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Trump's trade moves: A $1.25 trillion hit to stocks

Trump's tariffs spark international back
Trump's tariffs spark international back 02:50

President Donald Trump sparked the ire of the U.S.'s closest allies this month by imposing steel and aluminum tariffs, leading Canada, Mexico and the EU to either impose their own counter-tariffs or announce plans to retaliate in kind. In addition, the U.S. Commerce Department is set to announce a detailed list of at least $50 billion in tariffs targeting China on June 15. 

Foreign relations aren't the only thing feeling the brunt of Mr. Trump's protectionist policy shift. Since March, his trade moves -- imposed or threatened -- have cut 4.5 percent from U.S. equity markets, JPMorgan's (JPM) Marko Kolanovic estimated in a note earlier this week.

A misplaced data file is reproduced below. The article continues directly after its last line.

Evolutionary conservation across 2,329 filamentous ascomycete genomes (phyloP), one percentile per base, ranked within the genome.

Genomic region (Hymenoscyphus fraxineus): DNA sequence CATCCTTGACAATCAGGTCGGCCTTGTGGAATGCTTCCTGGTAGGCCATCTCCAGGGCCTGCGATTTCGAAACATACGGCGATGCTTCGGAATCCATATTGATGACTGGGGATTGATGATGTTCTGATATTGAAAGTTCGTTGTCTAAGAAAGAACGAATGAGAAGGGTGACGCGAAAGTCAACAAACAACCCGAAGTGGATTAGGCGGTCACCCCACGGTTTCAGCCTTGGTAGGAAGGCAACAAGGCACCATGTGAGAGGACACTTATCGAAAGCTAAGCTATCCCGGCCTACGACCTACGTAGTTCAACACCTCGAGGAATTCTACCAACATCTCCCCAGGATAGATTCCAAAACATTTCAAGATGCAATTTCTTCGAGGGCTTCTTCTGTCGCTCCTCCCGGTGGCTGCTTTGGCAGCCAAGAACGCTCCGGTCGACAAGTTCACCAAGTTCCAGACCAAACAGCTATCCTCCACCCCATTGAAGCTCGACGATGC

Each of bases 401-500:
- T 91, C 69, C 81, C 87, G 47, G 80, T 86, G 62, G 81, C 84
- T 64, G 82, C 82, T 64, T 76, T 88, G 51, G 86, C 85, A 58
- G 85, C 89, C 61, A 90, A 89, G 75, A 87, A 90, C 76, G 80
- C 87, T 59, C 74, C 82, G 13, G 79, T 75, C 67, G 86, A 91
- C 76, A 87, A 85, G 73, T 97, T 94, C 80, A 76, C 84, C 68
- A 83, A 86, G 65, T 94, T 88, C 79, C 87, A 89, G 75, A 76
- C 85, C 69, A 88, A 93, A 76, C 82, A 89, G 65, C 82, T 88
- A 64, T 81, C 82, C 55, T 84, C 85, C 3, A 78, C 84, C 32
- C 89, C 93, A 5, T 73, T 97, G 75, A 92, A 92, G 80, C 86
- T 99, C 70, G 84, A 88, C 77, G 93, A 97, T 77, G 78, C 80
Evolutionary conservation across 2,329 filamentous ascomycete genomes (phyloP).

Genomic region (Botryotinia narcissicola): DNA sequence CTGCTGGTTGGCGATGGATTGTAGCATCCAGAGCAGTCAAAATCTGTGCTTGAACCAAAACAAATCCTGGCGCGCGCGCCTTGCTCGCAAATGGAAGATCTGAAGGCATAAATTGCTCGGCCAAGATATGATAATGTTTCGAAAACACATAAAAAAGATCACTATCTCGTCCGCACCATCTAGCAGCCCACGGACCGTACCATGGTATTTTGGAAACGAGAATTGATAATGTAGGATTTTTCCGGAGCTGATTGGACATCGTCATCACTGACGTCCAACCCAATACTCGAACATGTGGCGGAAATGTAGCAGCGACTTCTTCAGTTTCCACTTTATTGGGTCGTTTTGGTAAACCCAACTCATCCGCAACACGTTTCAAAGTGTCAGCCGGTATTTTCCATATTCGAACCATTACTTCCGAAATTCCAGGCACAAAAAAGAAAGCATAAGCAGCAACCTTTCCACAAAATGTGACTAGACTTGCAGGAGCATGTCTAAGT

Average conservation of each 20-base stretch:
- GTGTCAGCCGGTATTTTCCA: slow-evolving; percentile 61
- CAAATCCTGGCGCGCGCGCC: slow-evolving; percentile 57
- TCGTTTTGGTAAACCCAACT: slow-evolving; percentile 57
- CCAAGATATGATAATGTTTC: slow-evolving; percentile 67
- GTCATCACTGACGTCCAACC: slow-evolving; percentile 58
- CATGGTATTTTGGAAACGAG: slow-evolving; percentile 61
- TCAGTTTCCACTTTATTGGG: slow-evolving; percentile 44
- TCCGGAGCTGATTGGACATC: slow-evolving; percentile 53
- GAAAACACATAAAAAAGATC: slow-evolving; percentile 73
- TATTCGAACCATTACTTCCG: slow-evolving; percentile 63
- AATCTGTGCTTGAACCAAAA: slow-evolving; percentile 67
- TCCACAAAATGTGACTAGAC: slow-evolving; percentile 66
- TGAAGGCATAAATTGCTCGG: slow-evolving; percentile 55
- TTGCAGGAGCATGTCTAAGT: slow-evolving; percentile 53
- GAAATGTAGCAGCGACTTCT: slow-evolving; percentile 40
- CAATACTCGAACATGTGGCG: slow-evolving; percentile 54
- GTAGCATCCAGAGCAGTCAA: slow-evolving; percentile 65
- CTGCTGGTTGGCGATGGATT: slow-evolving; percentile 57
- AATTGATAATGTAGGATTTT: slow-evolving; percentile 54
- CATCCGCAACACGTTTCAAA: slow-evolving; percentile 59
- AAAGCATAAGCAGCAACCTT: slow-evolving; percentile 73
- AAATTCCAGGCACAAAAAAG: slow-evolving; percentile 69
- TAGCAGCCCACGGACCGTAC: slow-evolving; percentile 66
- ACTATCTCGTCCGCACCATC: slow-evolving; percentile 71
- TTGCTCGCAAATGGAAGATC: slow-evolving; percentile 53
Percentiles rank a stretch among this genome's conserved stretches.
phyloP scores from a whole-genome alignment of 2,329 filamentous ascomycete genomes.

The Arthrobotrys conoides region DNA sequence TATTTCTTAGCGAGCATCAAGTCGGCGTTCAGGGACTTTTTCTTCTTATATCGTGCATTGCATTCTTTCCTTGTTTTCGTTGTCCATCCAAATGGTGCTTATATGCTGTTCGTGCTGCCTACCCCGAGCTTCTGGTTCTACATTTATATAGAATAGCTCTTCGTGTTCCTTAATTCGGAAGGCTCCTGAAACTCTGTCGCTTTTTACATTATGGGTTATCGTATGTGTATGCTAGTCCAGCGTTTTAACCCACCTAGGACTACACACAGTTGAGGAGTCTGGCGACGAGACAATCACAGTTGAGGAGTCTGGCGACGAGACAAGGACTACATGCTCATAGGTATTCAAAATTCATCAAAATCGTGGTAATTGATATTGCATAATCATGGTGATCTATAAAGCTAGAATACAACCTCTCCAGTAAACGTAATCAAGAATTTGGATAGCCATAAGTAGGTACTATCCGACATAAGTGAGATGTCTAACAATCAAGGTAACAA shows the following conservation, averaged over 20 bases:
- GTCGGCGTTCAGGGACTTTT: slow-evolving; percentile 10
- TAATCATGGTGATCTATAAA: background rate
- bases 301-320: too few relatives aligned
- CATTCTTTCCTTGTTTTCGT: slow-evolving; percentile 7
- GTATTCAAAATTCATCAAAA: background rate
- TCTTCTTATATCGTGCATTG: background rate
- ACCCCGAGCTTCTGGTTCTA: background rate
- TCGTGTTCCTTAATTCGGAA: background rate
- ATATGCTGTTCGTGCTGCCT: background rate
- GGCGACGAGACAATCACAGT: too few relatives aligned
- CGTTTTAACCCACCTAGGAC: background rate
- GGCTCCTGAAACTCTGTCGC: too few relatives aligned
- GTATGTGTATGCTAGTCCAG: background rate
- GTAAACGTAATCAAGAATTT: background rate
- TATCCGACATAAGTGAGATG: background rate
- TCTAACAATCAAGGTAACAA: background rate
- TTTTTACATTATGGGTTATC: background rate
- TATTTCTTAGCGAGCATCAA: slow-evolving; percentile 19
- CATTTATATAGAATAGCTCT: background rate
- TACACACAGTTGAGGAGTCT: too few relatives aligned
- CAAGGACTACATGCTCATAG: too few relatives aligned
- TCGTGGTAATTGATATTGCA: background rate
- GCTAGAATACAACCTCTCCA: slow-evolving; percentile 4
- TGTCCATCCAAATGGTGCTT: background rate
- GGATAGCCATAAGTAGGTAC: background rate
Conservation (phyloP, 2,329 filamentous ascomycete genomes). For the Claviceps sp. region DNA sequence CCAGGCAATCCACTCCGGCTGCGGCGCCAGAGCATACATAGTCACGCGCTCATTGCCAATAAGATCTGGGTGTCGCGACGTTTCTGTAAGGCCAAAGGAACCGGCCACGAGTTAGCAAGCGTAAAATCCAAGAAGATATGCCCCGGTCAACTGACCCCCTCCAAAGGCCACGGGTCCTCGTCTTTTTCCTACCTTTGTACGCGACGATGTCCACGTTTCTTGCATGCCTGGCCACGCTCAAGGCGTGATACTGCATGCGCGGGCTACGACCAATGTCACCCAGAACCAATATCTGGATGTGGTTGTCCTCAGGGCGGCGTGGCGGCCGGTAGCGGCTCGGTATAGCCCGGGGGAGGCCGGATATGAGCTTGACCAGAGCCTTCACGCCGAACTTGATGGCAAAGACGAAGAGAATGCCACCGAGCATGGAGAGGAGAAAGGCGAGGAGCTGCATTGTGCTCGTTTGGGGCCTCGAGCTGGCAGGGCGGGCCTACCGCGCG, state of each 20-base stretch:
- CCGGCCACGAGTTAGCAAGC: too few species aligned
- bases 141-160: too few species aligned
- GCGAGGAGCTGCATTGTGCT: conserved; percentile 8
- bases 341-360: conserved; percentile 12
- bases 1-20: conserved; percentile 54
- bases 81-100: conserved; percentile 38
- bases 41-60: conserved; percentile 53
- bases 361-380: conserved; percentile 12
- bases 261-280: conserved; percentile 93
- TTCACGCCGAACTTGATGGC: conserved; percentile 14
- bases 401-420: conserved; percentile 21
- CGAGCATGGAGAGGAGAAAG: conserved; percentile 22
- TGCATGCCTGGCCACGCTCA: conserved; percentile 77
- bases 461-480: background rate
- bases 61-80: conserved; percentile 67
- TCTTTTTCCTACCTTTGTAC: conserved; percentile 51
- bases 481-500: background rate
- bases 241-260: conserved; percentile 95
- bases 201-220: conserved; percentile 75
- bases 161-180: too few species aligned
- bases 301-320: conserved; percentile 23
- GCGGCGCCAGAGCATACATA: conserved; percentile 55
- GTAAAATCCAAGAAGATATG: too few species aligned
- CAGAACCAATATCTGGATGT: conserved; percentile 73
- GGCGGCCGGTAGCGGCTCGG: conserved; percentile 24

"Taking the current market capitalization, this translates into $1.25 trillion of value destruction for US companies," Kolanovic wrote. The analysis tracks trade-related news flow and has a margin of error of plus or minus 1 percent. That total of value destruction equates to two-thirds of the total fiscal stimulus, including the tax cuts, launched under Mr. Trump's administration, Kolanovic estimated. 

"It is a broad consensus across academia, business leaders and market practitioners that trade wars and protectionism are a lose-lose economic proposition," Kolanovic wrote.

A strategy that includes bluffing and threats "can be successful in a two-party negotiation setup, but is more likely to deliver self-defeating results in a complex system such as global trade," Kolanovic wrote. "Think of supply chain disruptions, the uncertainty it introduces in long-term planning, etc."

Reversing Mr. Trump's aggressive trade policies could spark about a 4 percent market rally, while fiscal policy choices, like the tax cuts, seem more permanent. But a policy change has to happen soon, Kolanovic wrote. Damage would become permanent, he wrote, if "this uncertainty hangs over the market for a more extended period of time." 

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